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Part instruction, brainstorming, motivation, & critique, our supportive group meets the second and fourth Saturday of the month and is user-friendly, inspirational, and empowering. Every woman deserves a room of her own.

"As soon as coffee is in your stomach, there is a general commotion. Ideas begin to move...similes arise, the paper is covered. Coffee is your ally and writing ceases to be a struggle."~Honore de Balzac

Sunday, June 28, 2009

Voice & POV

Last Saturday we discussed the all important "voice" in writing and that leads, of course, to point of view. What captures the reader is the "voice" and this voice is a way to develop your point of view narration in fiction. The right voice will pull the reader into the story quickly and hold him or her throughout. Sometimes in straight narrative you might use your author voice. This technique distances the reader and is more of an omniscent approach.

I like the intimate approach. When you set a scene in a story in the more limited way, it should be depicted through the eyes of your point of view narrator. New writers get confused when it comes to voice and point of view. They assume by naming the characters and giving a bit of description about them they've done enough. Just describing all that's happening from a distance doesn't hook the reader unless you're an awfully good writer.

Be careful in choosing your POV narrator. Sometimes this character is a sidekick of the protagonist; sometimes it's the antagonist, but most often it is the protagonist himself or herself. If you're using the tighter POV narration where the entire story is seen through the eyes of one character, you're probably writing in first person or third person limited. Here the narrator has no way of knowing what's in the heads of other characters. The author must drop little clues through dialogue and action. Personally, I prefer this style of narration. It's much more fun.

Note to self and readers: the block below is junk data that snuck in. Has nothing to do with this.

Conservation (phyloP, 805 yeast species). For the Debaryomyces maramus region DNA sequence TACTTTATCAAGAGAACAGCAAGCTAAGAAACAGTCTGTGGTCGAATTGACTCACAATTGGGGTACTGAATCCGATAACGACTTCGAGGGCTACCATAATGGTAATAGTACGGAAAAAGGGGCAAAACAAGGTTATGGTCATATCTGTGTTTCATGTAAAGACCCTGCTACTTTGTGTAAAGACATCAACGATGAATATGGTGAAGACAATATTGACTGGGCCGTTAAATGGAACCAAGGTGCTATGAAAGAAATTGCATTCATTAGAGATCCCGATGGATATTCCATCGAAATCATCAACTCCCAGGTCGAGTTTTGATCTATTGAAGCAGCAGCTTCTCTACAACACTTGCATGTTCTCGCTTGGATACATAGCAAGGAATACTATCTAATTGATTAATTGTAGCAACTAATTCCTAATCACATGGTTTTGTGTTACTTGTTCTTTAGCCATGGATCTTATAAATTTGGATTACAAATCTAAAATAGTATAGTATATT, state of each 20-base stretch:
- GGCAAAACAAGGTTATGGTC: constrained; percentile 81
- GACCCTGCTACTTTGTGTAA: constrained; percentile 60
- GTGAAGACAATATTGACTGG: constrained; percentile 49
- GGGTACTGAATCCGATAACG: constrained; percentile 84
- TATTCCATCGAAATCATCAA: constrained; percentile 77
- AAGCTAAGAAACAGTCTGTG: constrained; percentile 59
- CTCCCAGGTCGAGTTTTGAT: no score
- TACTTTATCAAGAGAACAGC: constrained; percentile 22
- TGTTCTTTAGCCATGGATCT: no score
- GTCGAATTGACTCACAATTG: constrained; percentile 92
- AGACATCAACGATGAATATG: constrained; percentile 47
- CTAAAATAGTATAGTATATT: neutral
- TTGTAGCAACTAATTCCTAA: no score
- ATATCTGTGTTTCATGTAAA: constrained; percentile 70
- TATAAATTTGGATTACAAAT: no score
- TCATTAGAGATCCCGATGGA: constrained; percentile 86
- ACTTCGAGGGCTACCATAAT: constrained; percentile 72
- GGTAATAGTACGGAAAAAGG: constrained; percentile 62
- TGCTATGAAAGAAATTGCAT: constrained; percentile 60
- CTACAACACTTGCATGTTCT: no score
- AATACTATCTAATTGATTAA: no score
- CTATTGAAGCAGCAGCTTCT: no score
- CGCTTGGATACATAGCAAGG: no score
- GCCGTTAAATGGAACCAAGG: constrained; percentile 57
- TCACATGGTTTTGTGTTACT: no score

A big mistake new writers constantly make is to jump from one point of view to another and that only confuses the reader. Changing your POV is fine in a chapter as long as the reader understands what you're doing. Be cautious though. Don't get us hooked via the narrator and then suddenly come on with your Godly author voice. It won't work. If you want to change the point of view in a novel, you might consider having a different narrator for each chapter.

Some writers take an acting class to learn how to get into the head of the POV narrator. Others get out of their chairs and act out the scene. Be true to your character. How does he talk? Act? Does he cuss or fidget or avoid conflict? Is she a total flake, clumsy, but clever? Know your characters! If you really know and understand your POV narrator, then you will remain true to the voice. This is important whether you're writing fiction, biography, and even memoir. Many in our group are writing memories of childhood. They are developing or becoming reacquainted with their childhood selves and voices. The charm and innocence and curiosity about childhood is coming through because of the "voice."

People think just getting all the facts down on paper is enough in story. It's good to do that because it "get's 'er done," but be sure to go back and analyze your point of view character. Have you captured the voice? If not, then you most likely don't know that character intimately enough and need to get better acquainted.

Characters become our best friends, our siblings, our lovers. We obsess over our characters. Once you know them well enough, you'll begin to hear their voices talking in your head. That's a good sign you're headed in the right direction. Writing comes alive through voice.

Enjoy the process and the product will be better.

1 comment:

pegasus752 said...

Maryann, I appreciate your suggestions about how to develop voice, such as role playing and being aware of the connections with POV. -Melissa